For years, U.S. Rep. Andy Barr has campaigned on the promise to repeal and replace the Affordable Care Act, but he doesn’t have much to say about that topic these days. After the failure of Republicans to pass their own controversial health care plan, he and other GOP lawmakers facing tough re-election battles have been forced to take a new approach on the campaign trail.
In a TV ad released Monday, Barr revealed his strategy: painting Democratic challenger Amy McGrath as a supporter of a government-run universal health care system.
“Amy McGrath’s single-payer socialist plan,” a narrator says in the ad. “Government run health care, eliminates private plans, costs $32 trillion, doubles your federal taxes and ends Medicare as we know it.”
One problem: That’s not McGrath’s plan.
The plan the ad references is a proposal put forward by U.S. Sen. Bernie Sanders that has gained the support of several major Democrats in Congress. McGrath said she does not support the bill, instead favoring reforms to the Affordable Care Act.
“That [ad] is wrong,” McGrath said Tuesday. “I would not cast my vote for that, not that plan as it is currently laid out.”
The Barr ad uses McGrath’s own words to bolster its claim, but it selectively quotes McGrath talking about a hypothetical situation.
“Amy McGrath is on the record multiple times saying she likes single-payer,” said Jodi Whitaker, Barr’s spokeswoman. “We take her at her word.”
McGrath does support the concept of a single-payer health care system.
“If we were to build a health care system from scratch, single-payer would be the way to go,” McGrath says in the ad, which is pulled from a Nov. 8 Facebook Live interview.
The ad does not include the rest of her answer, when she describes her plan to reform the Affordable Care Act, rather than replace it.
“But we have a very complex health care system in America and right now we have the Affordable Care Act, that just came into effect a few years ago,” McGrath said. “I believe, as with every major piece of legislation in this country, we should try to make it work.”
The ad is an example of a Republican campaign tactic being used in battleground districts throughout the country in an attempt to undercut one of the strongest Democratic campaign talking points.
Health care is a particular vulnerability for Barr, who campaigned for years on repealing Obamacare and then was met with fierce opposition at town halls throughout Central Kentucky’s 6th Congressional District when he declared his support for a derided Republican health care plan that was eventually abandoned.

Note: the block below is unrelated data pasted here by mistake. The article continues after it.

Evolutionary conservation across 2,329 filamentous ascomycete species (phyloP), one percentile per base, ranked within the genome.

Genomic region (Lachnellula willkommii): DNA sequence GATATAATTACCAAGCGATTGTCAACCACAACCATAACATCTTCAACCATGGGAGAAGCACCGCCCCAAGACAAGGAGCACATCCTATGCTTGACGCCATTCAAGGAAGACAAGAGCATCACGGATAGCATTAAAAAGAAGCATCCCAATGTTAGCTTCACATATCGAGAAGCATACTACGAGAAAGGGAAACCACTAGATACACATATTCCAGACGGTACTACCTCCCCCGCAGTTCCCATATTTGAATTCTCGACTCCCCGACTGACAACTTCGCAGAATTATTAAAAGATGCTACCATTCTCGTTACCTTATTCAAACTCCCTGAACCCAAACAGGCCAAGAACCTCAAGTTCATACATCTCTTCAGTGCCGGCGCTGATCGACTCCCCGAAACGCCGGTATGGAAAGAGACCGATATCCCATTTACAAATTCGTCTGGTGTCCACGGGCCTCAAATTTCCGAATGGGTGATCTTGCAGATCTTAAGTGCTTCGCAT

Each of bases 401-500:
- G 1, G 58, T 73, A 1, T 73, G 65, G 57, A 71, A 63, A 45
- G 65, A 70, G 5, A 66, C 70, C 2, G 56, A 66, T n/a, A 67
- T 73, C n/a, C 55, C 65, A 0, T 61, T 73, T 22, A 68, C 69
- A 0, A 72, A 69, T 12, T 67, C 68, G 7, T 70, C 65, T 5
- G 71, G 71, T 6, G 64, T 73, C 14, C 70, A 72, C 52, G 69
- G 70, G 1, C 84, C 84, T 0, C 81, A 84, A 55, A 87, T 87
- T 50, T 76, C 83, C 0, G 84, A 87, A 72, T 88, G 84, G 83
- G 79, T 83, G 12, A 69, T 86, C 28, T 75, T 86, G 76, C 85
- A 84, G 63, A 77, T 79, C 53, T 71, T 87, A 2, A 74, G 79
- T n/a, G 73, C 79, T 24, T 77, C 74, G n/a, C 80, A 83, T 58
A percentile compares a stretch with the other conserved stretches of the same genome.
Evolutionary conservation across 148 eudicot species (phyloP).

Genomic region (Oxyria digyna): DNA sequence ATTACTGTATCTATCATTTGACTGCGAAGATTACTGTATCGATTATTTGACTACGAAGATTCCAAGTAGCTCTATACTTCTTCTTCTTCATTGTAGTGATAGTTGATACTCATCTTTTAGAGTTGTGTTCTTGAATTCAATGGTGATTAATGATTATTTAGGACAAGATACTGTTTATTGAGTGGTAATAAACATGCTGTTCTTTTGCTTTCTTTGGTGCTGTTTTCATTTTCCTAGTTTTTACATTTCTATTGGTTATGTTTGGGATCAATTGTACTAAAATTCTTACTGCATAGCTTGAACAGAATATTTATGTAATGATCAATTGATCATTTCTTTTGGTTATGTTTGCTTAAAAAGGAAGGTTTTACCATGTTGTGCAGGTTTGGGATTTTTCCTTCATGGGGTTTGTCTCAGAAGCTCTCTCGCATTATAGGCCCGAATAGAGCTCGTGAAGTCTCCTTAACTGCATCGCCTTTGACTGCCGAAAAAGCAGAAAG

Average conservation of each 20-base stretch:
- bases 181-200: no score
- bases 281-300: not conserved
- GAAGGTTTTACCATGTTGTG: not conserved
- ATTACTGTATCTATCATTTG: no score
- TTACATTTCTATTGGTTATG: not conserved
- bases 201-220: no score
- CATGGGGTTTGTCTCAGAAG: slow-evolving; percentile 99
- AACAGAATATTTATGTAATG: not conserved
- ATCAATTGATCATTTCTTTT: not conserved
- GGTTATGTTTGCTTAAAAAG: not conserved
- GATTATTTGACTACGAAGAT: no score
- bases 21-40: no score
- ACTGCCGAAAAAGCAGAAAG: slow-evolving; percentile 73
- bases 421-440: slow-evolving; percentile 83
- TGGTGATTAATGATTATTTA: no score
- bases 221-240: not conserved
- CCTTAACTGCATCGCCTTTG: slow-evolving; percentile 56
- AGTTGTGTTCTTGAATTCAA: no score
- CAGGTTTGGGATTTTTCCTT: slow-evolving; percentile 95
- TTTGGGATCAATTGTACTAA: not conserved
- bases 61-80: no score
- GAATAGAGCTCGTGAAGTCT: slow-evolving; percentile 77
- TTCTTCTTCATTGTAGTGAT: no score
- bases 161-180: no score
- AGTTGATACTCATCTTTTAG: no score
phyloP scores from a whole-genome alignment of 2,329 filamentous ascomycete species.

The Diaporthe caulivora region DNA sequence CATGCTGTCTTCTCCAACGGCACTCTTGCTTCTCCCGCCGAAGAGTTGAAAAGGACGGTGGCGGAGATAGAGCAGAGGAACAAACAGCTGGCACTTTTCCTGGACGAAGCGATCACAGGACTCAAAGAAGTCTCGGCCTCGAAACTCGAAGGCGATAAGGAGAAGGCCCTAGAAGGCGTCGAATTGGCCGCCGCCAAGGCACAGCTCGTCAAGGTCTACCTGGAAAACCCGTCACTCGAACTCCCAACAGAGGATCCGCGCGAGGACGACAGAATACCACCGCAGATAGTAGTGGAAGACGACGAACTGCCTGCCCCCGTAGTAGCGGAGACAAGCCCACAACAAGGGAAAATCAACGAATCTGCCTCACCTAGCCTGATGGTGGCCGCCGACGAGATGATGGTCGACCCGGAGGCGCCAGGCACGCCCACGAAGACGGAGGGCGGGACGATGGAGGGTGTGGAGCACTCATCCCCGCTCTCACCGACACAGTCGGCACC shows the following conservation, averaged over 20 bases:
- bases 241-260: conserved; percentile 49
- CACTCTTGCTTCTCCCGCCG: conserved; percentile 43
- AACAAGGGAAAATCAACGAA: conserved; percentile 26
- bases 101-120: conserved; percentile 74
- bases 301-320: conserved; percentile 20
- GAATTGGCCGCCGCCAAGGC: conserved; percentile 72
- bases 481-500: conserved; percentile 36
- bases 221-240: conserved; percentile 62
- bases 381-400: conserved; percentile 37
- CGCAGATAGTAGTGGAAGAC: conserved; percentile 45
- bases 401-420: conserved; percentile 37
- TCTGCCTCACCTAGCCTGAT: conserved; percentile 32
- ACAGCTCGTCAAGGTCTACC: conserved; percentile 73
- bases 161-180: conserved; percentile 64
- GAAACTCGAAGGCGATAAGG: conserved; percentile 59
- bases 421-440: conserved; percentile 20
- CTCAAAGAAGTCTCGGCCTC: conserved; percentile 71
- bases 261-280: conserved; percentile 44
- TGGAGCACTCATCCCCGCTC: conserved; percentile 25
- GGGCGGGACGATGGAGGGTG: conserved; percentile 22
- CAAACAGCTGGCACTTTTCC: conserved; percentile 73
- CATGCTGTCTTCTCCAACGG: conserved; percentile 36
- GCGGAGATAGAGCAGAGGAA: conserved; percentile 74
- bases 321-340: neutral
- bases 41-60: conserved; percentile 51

McGrath has been careful about her stance on a single-payer system since the beginning of her campaign. In one of the first interviews she did with CNN, she declined to give a yes or no answer on whether she supported single-payer.
In the year since that interview, McGrath has honed her answer. She has repeatedly said she supports a public option for heath care, similar to the insurance plan offered to military veterans. She also has said she supports allowing people over 55 to opt-in to Medicare. Both of those provisions were originally included in the Affordable Care Act.
“I think when you present that to people, people seem to like that because they have an option,” McGrath said in an interview with the Herald-Leader in April. “What you don’t want to do is you don’t want to take people who like their health care and force them to go under a government plan. That’s not going to fly in this country, not right now.”
At the same time, she’s been critical of Barr’s stance on health care.
Barr was a firm supporter of the Republican plan to repeal and replace the Affordable Care Act, saying it was an opportunity to enact “the most transformational entitlement reform in American history” by reducing spending on Medicaid. He also said the bill would increase choice and lower health insurance costs.
While the bill passed the House of Representatives with Barr’s vote, it was defeated by a group of moderate Republican senators in a dramatic vote on the Senate floor.
Democrats say the GOP bill would have cut access to Medicaid for hundreds of thousands of Kentuckians. Several groups representing doctors and the elderly also opposed the bill, including the American Medical Association and the AARP.